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Many people are faced with the idea of ​​a trial marital separation. Many of them do not want separation or are very reluctant to do so. Unfortunately, however, your reluctance runs into a spouse who is confident that the separation could benefit or help your marriage. It is understandable that many spouses are reluctant to believe this and worry that their spouse has an ulterior motive. For example, a wife might say, “My husband has been talking about a trial separation for about four months. Last weekend he actually looked at apartments. I’m starting to realize this is really going to happen. I’m So worried that we’re going to end up divorced. But when I talk about these concerns to my husband, he acts like this is really going to help our marriage. To improve our marriage. ” Frankly, I think this could all be a pose. Sometimes I feel like he’s just trying to get me to accept the separation so that he can finally divorce me. Or at least so you can experiment with being single to see if you really want a divorce. I want to give him the benefit of trying to believe what he’s saying, but it’s hard. Does your argument have merit? Can Trial Separations Really Help or Improve Your Marriage? “

I think that in the right circumstances, they can sometimes help. I have definitely seen some marriages help during a trial separation, but I have seen many marriages that have been harmed by the separation (or even ended because of it). I notice trends in both groups. So below, I will go over some common denominators of couples whose marriage is actually enhanced by separation.

Help when you have a plan: Without a doubt, the marriages that I see most hurt by the trial separation are those in which the decision has been made in a hurry and at the height of emotion. This happens when there has been a big fight or things have gotten so bad that one or both people just put their hands up and walk away for a while. While this may be understandable, it can also be detrimental. Generally, these people do not have any plans. They just want a break.

The problem is that without a plan, the marriage and / or reconciliation simply fail. Both people may be waiting for the other to take the first step or take the initiative and then things get awkward. So after a while, the couple is not only not getting along, but they are having a hard time communicating, so the problems with the marriage only get worse.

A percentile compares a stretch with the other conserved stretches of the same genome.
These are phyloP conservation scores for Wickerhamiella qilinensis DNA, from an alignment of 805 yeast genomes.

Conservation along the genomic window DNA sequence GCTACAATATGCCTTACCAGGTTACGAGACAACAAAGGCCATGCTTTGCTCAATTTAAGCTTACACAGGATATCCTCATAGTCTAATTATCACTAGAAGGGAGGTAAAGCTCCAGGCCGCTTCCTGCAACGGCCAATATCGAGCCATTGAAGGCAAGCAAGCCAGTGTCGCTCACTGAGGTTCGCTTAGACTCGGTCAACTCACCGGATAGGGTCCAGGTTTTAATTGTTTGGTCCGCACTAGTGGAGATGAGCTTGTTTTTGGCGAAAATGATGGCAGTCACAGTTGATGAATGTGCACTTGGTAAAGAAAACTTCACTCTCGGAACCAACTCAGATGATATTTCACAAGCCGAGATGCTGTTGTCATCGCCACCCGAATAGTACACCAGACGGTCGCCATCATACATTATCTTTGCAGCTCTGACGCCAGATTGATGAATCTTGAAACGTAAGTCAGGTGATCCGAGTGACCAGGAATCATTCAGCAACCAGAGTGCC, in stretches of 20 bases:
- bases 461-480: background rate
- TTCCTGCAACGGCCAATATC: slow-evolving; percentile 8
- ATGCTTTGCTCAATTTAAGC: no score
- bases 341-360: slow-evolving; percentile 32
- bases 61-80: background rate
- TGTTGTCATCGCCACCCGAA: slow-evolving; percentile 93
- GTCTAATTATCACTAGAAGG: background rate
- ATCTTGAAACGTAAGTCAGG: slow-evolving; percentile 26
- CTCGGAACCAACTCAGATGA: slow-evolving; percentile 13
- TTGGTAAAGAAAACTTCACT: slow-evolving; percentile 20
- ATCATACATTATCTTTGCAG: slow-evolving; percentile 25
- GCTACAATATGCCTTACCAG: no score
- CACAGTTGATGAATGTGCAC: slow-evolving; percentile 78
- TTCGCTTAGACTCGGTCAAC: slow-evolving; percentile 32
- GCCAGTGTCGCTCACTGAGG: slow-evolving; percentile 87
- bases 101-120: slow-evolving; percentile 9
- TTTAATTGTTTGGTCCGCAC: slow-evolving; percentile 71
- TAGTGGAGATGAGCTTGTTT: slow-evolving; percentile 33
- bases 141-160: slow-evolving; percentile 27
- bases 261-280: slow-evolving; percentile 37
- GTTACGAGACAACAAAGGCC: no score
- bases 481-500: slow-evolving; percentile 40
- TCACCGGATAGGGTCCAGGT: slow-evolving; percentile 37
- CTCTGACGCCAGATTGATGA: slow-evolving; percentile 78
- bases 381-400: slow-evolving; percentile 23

If you absolutely can’t help but part ways, then make it work for you. Have a very detailed and methodical plan. Find a counselor and make appointments in advance. Do not leave anything to chance. Having to meet regularly for counseling will help avoid many of the traps that couples without a plan fall into.

Helps when both people commit to making a good faith effort: When people leave their marriage because of a separation and indicate that they are going to “see” or “measure” how they feel during it, that is always something worrying. In some cases, they end up missing their spouse, so things work out to the benefit of their marriage. But in other cases, they just split up. In my observation, a trial separation works best when both people can say, “listen, we really want to stay married so we’re going to come together regularly with that shared goal. But right now, we’re just going to take a pause.” When you view it from this angle, you have made an agreement that you will work together to keep your family intact, if possible. When you make this commitment, you boost the actions you take and the behaviors you adopt during your separation for a much better outcome.

It helps to agree to register regularly and work to improveContinuing with the above, when both of you are committed to improving the marriage, the natural progression of this is to communicate regularly and honestly discuss what has worked and what has not. This allows you to stop whatever is deteriorating the marriage and continue with (and hopefully increase) what is actually making things better. It’s very helpful to talk openly about this because what you find helpful (and what you think is working) could be very different from your husband’s perceptions. Anything you can do to bring these things to the table and be honest about it makes a successful reconciliation much more likely.

Couples who learn from separation can have stronger marriagesWhen I hear from couples telling me that their marriage is better after separation, most admit that the separation made them appreciate their spouse more. When alone, they often realized how much they took their spouse for granted or how much comfort their spouse’s presence really brought them. These insights can heighten feelings of intimacy and allow a sense of “us versus the world” that can actually improve your marriage. Because you don’t want to be separated again, you are more likely to address issues the moment they arise and fight really hard to make your marriage work.

To answer the original question, with intent, separation can improve some marriages. You have a much higher chance of this happening if you follow a plan, commit to regular communication and control, and commit to going to great lengths to achieve clear improvements. However, if you simply “wait and see” what happens and do not communicate regularly or do not make an effort to improve things, sometimes the separation will make the marriage worse and contribute to the divorce.

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